The sacrifice of many Australians in the armed services becomes very obvious every ANZAC day. And rightly so. Many paid the ultimate price and many returned physically and mentally damaged. What is less obvious is the role women played during the first world war.
Many women were involved as nurses and in other active service duties and contributed support through their military service. Other Australian women were also closely connected with the war through male relatives and friends away on military duty.
On the home front, women dealt with the consequences of war—managing children and family responsibilities alone, shortages of resources, as well as their fears for the future, and the grief and trauma of losing loved ones.
Courageous women are found in every period of time and every walk of life. Most of us only need to look at our own mother to see a courageous woman.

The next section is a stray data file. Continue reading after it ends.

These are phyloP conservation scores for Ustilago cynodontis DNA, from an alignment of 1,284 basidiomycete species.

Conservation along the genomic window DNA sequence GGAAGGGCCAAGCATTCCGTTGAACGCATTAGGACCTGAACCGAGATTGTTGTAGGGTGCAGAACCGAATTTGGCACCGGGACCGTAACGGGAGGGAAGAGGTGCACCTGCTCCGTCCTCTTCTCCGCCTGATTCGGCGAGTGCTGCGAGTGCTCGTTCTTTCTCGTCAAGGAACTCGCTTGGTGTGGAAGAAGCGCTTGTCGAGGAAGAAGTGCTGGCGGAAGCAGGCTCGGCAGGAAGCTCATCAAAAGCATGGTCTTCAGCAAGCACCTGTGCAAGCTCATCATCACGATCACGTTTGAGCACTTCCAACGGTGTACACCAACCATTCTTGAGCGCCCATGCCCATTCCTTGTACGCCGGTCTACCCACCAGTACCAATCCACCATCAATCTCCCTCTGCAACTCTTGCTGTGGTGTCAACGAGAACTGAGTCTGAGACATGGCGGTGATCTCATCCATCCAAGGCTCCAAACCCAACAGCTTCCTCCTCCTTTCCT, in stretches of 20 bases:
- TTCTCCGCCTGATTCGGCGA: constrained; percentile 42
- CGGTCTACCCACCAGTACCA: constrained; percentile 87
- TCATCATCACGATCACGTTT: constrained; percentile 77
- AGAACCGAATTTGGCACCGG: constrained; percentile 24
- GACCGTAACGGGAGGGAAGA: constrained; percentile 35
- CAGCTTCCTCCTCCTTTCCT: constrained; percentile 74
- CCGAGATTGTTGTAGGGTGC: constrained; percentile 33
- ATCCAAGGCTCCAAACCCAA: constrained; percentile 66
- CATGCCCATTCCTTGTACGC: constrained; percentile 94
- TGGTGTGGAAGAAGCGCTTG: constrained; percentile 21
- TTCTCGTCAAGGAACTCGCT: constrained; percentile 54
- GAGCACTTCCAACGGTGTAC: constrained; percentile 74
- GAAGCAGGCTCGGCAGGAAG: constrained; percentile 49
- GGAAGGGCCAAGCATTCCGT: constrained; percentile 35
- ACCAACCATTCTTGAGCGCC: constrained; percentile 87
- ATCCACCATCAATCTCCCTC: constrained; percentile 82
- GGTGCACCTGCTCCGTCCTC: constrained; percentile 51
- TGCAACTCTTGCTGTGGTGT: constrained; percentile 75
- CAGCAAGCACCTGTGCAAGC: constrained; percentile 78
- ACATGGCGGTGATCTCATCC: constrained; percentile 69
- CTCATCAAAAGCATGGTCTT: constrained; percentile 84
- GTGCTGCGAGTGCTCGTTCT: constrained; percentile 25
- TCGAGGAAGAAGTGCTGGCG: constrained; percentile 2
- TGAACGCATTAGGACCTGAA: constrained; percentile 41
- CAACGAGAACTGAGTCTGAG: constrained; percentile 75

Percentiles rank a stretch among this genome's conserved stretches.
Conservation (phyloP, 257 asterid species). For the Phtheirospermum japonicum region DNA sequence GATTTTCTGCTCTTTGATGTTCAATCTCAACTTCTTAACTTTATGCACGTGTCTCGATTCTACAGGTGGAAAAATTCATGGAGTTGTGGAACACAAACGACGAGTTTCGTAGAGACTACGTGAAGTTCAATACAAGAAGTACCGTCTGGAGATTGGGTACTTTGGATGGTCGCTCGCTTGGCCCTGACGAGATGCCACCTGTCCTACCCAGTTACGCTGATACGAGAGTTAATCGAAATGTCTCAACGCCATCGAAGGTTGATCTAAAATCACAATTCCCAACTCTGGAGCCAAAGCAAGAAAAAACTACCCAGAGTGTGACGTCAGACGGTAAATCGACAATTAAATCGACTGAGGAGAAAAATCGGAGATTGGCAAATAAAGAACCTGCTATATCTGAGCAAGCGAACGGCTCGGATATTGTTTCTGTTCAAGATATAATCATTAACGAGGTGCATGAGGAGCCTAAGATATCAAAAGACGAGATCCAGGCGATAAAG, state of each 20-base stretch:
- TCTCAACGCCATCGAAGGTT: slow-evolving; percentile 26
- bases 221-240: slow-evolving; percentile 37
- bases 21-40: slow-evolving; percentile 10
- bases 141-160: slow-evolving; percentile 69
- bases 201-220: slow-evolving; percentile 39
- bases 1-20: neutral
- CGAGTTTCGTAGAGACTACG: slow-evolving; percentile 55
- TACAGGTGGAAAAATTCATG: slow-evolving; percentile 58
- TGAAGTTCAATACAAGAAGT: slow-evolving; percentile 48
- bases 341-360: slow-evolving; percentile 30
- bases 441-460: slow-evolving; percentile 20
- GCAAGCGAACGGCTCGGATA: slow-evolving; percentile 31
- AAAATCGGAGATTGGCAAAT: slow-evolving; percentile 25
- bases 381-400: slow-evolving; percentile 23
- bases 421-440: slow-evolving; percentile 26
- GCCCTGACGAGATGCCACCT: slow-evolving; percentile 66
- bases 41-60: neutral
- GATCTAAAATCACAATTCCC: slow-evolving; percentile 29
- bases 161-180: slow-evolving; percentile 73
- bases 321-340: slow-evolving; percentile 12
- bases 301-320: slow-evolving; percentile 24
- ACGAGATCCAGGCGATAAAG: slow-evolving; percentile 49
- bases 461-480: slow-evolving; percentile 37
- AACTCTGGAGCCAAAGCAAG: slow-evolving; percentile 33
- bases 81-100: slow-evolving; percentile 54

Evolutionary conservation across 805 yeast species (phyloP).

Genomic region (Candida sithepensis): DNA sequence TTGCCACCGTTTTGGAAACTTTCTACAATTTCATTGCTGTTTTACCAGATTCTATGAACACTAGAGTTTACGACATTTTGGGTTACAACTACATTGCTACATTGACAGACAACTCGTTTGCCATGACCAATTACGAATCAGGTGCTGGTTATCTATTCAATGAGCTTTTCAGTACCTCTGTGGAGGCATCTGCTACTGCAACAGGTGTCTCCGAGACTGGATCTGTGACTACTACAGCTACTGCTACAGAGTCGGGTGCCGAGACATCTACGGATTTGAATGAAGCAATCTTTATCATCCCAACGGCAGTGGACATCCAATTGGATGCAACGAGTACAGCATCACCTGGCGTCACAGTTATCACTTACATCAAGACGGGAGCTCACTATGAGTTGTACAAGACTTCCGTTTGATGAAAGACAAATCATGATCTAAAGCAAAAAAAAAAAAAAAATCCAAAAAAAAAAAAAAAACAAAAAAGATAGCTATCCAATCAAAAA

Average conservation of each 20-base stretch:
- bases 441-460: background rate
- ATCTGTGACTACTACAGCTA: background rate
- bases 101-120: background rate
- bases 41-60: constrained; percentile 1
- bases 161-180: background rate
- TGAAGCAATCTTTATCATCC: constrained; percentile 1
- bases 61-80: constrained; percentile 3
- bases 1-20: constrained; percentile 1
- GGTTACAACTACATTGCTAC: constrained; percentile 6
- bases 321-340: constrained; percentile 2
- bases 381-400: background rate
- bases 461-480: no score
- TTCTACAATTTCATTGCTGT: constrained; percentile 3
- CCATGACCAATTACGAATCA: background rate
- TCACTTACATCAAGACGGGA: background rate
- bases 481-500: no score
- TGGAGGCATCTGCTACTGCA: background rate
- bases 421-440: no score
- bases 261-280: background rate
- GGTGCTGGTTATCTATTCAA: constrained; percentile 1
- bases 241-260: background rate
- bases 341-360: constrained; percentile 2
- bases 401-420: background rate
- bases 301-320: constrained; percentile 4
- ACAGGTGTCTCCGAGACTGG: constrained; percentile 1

Gwen is a 92-year-old mother who is just starting to slow down. Despite facing some medical challenges, she continues to actively respond to the needs of those in the community through her local St Vincent de Paul Society. She has become affectionately known as 'Aunty Gwen'.
As the breadwinner in the family, she ensured that the needs of her nine children were met. In the absence of paid maternity leave. Gwen took her youngest child to work and continued her teaching with a child on her back.
Despite the passing of two husbands, two children and three grandchildren, Gwen remains ever-ready to give advice and to lend her support.
Mother's Day celebrations provide a focal point to acknowledge the love and courage of those women who are close to us. Let us always be mindful that their courageous love is not limited to a single day.
Happy Mother's Day to all of our mothers!
And a special Happy Mother's Day to my Courageous mum, Gwen.
Rob Crothers Principal